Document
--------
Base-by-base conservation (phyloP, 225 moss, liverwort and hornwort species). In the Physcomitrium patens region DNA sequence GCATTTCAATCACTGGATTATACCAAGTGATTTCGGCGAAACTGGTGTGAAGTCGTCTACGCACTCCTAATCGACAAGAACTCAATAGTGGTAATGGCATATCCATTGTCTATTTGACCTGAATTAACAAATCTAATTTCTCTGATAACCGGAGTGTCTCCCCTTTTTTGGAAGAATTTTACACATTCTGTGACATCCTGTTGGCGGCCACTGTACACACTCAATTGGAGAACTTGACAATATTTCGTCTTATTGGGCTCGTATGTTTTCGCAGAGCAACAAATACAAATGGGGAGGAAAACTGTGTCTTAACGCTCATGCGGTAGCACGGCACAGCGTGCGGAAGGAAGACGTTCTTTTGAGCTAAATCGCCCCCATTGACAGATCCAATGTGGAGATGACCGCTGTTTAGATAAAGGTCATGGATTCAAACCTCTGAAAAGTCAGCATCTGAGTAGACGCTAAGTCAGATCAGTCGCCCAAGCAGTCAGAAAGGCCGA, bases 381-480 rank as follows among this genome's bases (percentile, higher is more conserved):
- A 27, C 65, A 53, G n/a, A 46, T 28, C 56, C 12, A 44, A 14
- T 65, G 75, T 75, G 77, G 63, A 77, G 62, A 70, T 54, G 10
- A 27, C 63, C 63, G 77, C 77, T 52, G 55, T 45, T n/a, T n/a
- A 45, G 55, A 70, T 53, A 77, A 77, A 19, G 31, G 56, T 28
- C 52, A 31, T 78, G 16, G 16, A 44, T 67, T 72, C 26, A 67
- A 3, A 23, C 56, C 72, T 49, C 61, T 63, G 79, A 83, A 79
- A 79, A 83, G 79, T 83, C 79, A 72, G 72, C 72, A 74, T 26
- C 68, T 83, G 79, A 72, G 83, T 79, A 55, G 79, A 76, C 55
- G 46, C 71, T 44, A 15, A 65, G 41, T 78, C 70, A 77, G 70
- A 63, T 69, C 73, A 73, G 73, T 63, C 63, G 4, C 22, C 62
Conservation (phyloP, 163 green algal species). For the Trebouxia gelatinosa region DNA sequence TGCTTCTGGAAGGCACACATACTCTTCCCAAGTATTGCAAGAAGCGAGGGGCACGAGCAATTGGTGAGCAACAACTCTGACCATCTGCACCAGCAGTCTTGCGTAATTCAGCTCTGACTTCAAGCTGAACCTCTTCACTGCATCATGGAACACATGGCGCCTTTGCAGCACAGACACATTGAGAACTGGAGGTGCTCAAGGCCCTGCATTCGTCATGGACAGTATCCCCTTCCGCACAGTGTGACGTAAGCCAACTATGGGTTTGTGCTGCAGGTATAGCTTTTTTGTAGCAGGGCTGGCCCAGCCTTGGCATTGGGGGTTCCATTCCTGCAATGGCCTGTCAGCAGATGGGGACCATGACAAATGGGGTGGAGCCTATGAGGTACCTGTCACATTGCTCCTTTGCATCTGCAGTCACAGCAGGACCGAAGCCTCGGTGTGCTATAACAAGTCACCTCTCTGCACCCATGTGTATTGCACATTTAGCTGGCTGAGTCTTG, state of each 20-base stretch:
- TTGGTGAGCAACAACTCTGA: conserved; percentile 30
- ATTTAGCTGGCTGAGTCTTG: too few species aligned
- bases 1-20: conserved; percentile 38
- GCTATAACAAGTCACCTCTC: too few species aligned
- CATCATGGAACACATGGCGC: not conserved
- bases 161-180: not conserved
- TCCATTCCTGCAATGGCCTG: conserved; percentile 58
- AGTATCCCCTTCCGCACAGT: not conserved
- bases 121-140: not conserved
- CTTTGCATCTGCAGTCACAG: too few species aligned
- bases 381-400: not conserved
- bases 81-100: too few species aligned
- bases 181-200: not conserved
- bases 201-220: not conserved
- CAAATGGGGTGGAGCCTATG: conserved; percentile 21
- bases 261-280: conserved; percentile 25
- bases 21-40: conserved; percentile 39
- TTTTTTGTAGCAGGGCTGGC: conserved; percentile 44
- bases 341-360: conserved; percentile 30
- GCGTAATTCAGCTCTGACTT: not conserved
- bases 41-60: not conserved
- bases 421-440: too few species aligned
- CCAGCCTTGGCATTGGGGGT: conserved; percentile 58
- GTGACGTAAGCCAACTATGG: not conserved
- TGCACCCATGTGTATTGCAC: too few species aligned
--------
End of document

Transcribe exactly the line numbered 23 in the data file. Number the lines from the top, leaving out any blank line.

- bases 381-400: not conserved